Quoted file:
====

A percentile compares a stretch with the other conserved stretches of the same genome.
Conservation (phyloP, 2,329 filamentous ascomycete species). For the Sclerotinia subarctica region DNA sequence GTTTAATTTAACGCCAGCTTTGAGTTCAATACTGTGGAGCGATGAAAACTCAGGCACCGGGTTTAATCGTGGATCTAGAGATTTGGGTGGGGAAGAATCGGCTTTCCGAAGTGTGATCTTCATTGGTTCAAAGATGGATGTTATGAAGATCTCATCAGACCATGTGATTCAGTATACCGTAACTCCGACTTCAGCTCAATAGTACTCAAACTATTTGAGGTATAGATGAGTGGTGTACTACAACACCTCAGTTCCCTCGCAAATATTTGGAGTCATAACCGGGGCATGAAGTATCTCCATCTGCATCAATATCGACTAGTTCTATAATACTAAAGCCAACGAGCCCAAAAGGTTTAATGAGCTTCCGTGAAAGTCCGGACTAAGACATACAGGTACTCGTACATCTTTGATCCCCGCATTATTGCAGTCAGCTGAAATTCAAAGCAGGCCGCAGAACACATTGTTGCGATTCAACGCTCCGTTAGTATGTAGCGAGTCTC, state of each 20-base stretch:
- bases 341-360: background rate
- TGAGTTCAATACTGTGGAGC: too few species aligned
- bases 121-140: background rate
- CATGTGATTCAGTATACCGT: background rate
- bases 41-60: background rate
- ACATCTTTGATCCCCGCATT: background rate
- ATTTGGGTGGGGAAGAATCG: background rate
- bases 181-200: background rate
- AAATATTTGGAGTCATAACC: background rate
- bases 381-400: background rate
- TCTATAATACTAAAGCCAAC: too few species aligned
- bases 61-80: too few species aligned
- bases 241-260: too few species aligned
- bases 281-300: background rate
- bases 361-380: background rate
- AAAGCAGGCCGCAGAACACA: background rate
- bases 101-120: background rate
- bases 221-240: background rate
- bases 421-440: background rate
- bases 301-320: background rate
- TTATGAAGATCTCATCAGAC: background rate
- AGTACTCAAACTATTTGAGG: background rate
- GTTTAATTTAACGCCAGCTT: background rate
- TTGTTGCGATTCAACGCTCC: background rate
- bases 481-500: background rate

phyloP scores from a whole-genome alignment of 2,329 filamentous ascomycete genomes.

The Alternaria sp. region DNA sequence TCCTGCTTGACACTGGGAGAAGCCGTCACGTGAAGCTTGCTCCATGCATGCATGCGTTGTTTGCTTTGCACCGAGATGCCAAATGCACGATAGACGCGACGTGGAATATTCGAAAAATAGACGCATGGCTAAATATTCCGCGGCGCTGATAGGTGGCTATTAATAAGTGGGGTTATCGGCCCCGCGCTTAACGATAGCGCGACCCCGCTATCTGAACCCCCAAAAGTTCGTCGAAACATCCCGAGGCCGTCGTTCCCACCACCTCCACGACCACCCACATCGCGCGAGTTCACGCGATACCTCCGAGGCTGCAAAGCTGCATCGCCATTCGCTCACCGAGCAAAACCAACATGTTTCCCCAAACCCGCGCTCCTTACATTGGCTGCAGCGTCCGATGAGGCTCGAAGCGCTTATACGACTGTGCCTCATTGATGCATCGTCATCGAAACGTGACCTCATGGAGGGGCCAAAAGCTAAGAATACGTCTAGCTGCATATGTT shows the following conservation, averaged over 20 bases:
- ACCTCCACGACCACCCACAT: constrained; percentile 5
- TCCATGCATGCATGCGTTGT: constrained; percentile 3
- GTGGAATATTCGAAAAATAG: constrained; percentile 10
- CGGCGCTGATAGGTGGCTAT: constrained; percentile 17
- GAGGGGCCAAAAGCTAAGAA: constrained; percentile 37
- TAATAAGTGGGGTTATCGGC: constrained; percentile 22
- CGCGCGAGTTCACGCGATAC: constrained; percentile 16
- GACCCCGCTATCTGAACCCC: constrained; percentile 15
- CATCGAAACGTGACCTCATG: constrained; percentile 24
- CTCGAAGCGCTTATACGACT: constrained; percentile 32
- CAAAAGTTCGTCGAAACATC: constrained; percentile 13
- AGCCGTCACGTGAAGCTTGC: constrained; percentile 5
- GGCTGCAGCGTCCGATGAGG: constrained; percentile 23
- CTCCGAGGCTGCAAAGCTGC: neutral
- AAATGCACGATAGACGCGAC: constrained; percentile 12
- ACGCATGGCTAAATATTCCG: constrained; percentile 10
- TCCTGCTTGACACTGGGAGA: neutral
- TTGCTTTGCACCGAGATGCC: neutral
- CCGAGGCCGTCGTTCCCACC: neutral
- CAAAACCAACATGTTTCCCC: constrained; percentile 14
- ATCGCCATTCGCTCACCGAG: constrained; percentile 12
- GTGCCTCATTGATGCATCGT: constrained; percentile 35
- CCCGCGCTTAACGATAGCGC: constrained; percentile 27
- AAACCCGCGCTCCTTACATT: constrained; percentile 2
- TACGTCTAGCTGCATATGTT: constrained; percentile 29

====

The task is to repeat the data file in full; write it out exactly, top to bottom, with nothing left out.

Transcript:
A percentile compares a stretch with the other conserved stretches of the same genome.
Conservation (phyloP, 2,329 filamentous ascomycete species). For the Sclerotinia subarctica region DNA sequence GTTTAATTTAACGCCAGCTTTGAGTTCAATACTGTGGAGCGATGAAAACTCAGGCACCGGGTTTAATCGTGGATCTAGAGATTTGGGTGGGGAAGAATCGGCTTTCCGAAGTGTGATCTTCATTGGTTCAAAGATGGATGTTATGAAGATCTCATCAGACCATGTGATTCAGTATACCGTAACTCCGACTTCAGCTCAATAGTACTCAAACTATTTGAGGTATAGATGAGTGGTGTACTACAACACCTCAGTTCCCTCGCAAATATTTGGAGTCATAACCGGGGCATGAAGTATCTCCATCTGCATCAATATCGACTAGTTCTATAATACTAAAGCCAACGAGCCCAAAAGGTTTAATGAGCTTCCGTGAAAGTCCGGACTAAGACATACAGGTACTCGTACATCTTTGATCCCCGCATTATTGCAGTCAGCTGAAATTCAAAGCAGGCCGCAGAACACATTGTTGCGATTCAACGCTCCGTTAGTATGTAGCGAGTCTC, state of each 20-base stretch:
- bases 341-360: background rate
- TGAGTTCAATACTGTGGAGC: too few species aligned
- bases 121-140: background rate
- CATGTGATTCAGTATACCGT: background rate
- bases 41-60: background rate
- ACATCTTTGATCCCCGCATT: background rate
- ATTTGGGTGGGGAAGAATCG: background rate
- bases 181-200: background rate
- AAATATTTGGAGTCATAACC: background rate
- bases 381-400: background rate
- TCTATAATACTAAAGCCAAC: too few species aligned
- bases 61-80: too few species aligned
- bases 241-260: too few species aligned
- bases 281-300: background rate
- bases 361-380: background rate
- AAAGCAGGCCGCAGAACACA: background rate
- bases 101-120: background rate
- bases 221-240: background rate
- bases 421-440: background rate
- bases 301-320: background rate
- TTATGAAGATCTCATCAGAC: background rate
- AGTACTCAAACTATTTGAGG: background rate
- GTTTAATTTAACGCCAGCTT: background rate
- TTGTTGCGATTCAACGCTCC: background rate
- bases 481-500: background rate

phyloP scores from a whole-genome alignment of 2,329 filamentous ascomycete genomes.

The Alternaria sp. region DNA sequence TCCTGCTTGACACTGGGAGAAGCCGTCACGTGAAGCTTGCTCCATGCATGCATGCGTTGTTTGCTTTGCACCGAGATGCCAAATGCACGATAGACGCGACGTGGAATATTCGAAAAATAGACGCATGGCTAAATATTCCGCGGCGCTGATAGGTGGCTATTAATAAGTGGGGTTATCGGCCCCGCGCTTAACGATAGCGCGACCCCGCTATCTGAACCCCCAAAAGTTCGTCGAAACATCCCGAGGCCGTCGTTCCCACCACCTCCACGACCACCCACATCGCGCGAGTTCACGCGATACCTCCGAGGCTGCAAAGCTGCATCGCCATTCGCTCACCGAGCAAAACCAACATGTTTCCCCAAACCCGCGCTCCTTACATTGGCTGCAGCGTCCGATGAGGCTCGAAGCGCTTATACGACTGTGCCTCATTGATGCATCGTCATCGAAACGTGACCTCATGGAGGGGCCAAAAGCTAAGAATACGTCTAGCTGCATATGTT shows the following conservation, averaged over 20 bases:
- ACCTCCACGACCACCCACAT: constrained; percentile 5
- TCCATGCATGCATGCGTTGT: constrained; percentile 3
- GTGGAATATTCGAAAAATAG: constrained; percentile 10
- CGGCGCTGATAGGTGGCTAT: constrained; percentile 17
- GAGGGGCCAAAAGCTAAGAA: constrained; percentile 37
- TAATAAGTGGGGTTATCGGC: constrained; percentile 22
- CGCGCGAGTTCACGCGATAC: constrained; percentile 16
- GACCCCGCTATCTGAACCCC: constrained; percentile 15
- CATCGAAACGTGACCTCATG: constrained; percentile 24
- CTCGAAGCGCTTATACGACT: constrained; percentile 32
- CAAAAGTTCGTCGAAACATC: constrained; percentile 13
- AGCCGTCACGTGAAGCTTGC: constrained; percentile 5
- GGCTGCAGCGTCCGATGAGG: constrained; percentile 23
- CTCCGAGGCTGCAAAGCTGC: neutral
- AAATGCACGATAGACGCGAC: constrained; percentile 12
- ACGCATGGCTAAATATTCCG: constrained; percentile 10
- TCCTGCTTGACACTGGGAGA: neutral
- TTGCTTTGCACCGAGATGCC: neutral
- CCGAGGCCGTCGTTCCCACC: neutral
- CAAAACCAACATGTTTCCCC: constrained; percentile 14
- ATCGCCATTCGCTCACCGAG: constrained; percentile 12
- GTGCCTCATTGATGCATCGT: constrained; percentile 35
- CCCGCGCTTAACGATAGCGC: constrained; percentile 27
- AAACCCGCGCTCCTTACATT: constrained; percentile 2
- TACGTCTAGCTGCATATGTT: constrained; percentile 29